REYNOLDSVILLE — Little Viking Childcare Center, Jeff Tech’s (Jefferson County Vocational School’s) new daycare and preschool, is seeking more enrollment for its debut in the 2019-2020 school year.
Director Christy Weaver of Reynoldsville, who is a child therapist and has a master’s degree in human services, has been practicing mobile and therapeutic staff support (TSS) work for 10 years.
Some parents who have enrolled their children in the center already know her, Weaver says, because of her experience in the community. She serves on the Reynoldsville Historical Society and Christian and Missionary Church boards and has been a Girl Scout troop leader and involved in the parent-teacher association (PTA).
Weaver is also on Jeff Tech’s occupational advisory committee (OAC).
Jeff Tech offering childcare to benefit both children and parents is something Weaver is passionate about, she says.
“It’s the idea of giving parents the opportunity to go back to school and help the community,” Weaver said.
There are currently some 17 children registered, Weaver said. There are six toddler and 15 preschool slots available. The capacity, she said, is 48 children. LVCC held an open house Aug. 19.
Little vikings from anywhere in the community are welcome, not just the children of Jeff Tech students, Weaver adds.
The center welcomes children of all ages each day, and will have five employees, including preschool instructor Jessica Perry-Bailey, Erin Brewer in the toddler room and after-school instructor Tara Smith.
The other staff members also have experience with youth, including one who was a TSS worker and another an art teacher.
With the help of the teachers and her three children, Weaver began preparing the childcare facility in June, she said. It will offer music lessons, a science and art center, outdoor time, reading area, free play time and more. There is also an infant/toddler room.
Weaver says it will be advantage for her to be able to offer behavioral plans and connect parents with other community resources, as well as work with students while they are in her care. LVCC will also be working with Head Start of DuBois, recruiting early intervention resources.
The children can also enjoy many field trips without ever leaving the school, Weaver said, including having cosmetology students cut their hair or a trip to the building trades classroom.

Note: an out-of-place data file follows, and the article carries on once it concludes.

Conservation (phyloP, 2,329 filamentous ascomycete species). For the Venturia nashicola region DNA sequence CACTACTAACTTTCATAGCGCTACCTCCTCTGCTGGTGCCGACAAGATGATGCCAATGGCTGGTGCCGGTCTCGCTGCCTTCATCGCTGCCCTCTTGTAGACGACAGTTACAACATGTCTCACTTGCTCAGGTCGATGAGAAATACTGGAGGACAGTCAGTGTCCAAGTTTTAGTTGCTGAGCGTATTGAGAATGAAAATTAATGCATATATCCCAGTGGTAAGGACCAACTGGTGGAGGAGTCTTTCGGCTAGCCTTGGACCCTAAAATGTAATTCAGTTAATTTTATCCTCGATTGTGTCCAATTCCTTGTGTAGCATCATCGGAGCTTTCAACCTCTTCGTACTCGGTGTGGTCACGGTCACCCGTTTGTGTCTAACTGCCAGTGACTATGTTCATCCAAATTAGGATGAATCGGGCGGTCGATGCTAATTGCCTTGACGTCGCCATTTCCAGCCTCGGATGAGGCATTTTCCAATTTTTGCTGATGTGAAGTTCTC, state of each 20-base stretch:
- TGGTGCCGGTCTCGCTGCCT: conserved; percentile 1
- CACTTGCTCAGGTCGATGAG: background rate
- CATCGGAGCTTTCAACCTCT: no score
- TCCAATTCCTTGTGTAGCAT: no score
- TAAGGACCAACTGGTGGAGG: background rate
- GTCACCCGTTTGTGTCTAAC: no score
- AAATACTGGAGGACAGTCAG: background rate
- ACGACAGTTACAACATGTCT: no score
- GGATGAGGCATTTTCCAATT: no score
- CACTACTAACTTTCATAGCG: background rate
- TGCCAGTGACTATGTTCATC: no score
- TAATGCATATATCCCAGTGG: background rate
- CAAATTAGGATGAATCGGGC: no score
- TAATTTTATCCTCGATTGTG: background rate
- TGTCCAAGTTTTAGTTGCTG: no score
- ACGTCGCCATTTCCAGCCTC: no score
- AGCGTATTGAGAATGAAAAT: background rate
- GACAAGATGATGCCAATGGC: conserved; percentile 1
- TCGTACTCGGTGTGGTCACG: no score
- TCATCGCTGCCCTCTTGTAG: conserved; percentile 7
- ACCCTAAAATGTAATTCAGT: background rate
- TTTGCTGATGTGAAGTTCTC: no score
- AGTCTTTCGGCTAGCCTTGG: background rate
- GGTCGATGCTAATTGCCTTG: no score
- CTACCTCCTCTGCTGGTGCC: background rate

Weaver has a family history with Jeff Tech, including her parents having attended school there. It only seems right that she ended up here, she said.
Donations needed for LVCC include outdoor toys and children’s books. For more information, visit LVCC on Facebook or call 814-653-8265.
The community and a local business have made sure DuBois and Brockway area school district students were not short on backpacks or supplies when they started the new year today.
Starting in late July, H&R Block of DuBois started collecting new backpacks and/or school supplies for students in grades kindergarten through 12th.
“H&R Block is dedicated to giving back to the community,” said franchise owner Tina Sabados. “We want to see all of these students succeed. It’s just about giving back, making a difference and taking pride in the community that we live in.”
When delivering the backpacks and school supplies to the area school districts, Sabados said the drive received tremendous community support.
“It was phenomenal,” said Sabados. “It was just absolutely amazing.”
Thanks to the support of H&R Block and DuBois area residents, DASD Superintendent Wendy Benton said the district received 87 backpacks of school supplies available for students in need.
“We are most grateful for the donations and for the support from the community to help these students have a great start to the school year,” said Benton. “This means the world to children who are starting a new school year without a backpack and the school supplies that they can have in their homes. We provide school supplies for our students while they’re here at school, but it’s important for them to have these supplies at home as well. So, we’re just most grateful.”
In addition to the backpacks, school supplies donated included pencils, mechanical pencils, crayons, markers, notebooks, binders, folders, glue sticks, tissues or anything else a student might need.
Brockway Area School District Superintendent Jeff Vizza also expressed his thanks to the community and H&R Block for helping students in need.
“We received an enormous amount of school supplies which are being donated to students in the various grade levels,” said Vizza. “Hopefully through the program, we can help reduce the stress level to families as the new school year begins. Helping one another. That’s what it’s all about.”
Backpack and school supplies were delivered to the area schools on Aug. 19 prior to the start of the 2019-2020 school year. Both DuBois and Brockway school district students started school today.
Benton said when the district receives the backpacks of school supplies, the administration sets them out on a table in the lobby for parents and students to select a backpack of their choice during orientations and open house. If a staff member notices that a child doesn’t have a backpack on the first day of school and there are still backpacks remaining, the district makes sure the child receives one.
“The children are our future and we just want to see them all succeed,” said Sabados.
KERSEY — The Elk County Riders On & Off Road Recreation Club recently received a dream of a grant — $70,000 for its “Trail of Dreams” project.
On Aug. 9, state officials announced new funding to expand trails and support all-terrain and snowmobile riding opportunities in the state of Pennsylvania.
Rock Run Recreation of Cambria and Clearfield also received $53,800 for its 140-mile trail system.
ECR Treasurer Cheryl Ruffner said the grant will help fund a feasibility study, undertaken by someone with outdoor recreation knowledge. The study would validate the group’s goals for more trails and areas for ATV riding in the Elk County area.
The riders also recently received a grant from the Elk County Commissioners for Act 13 grant funds, Ruffner added, which will allow them to erect a fence at their clubhouse.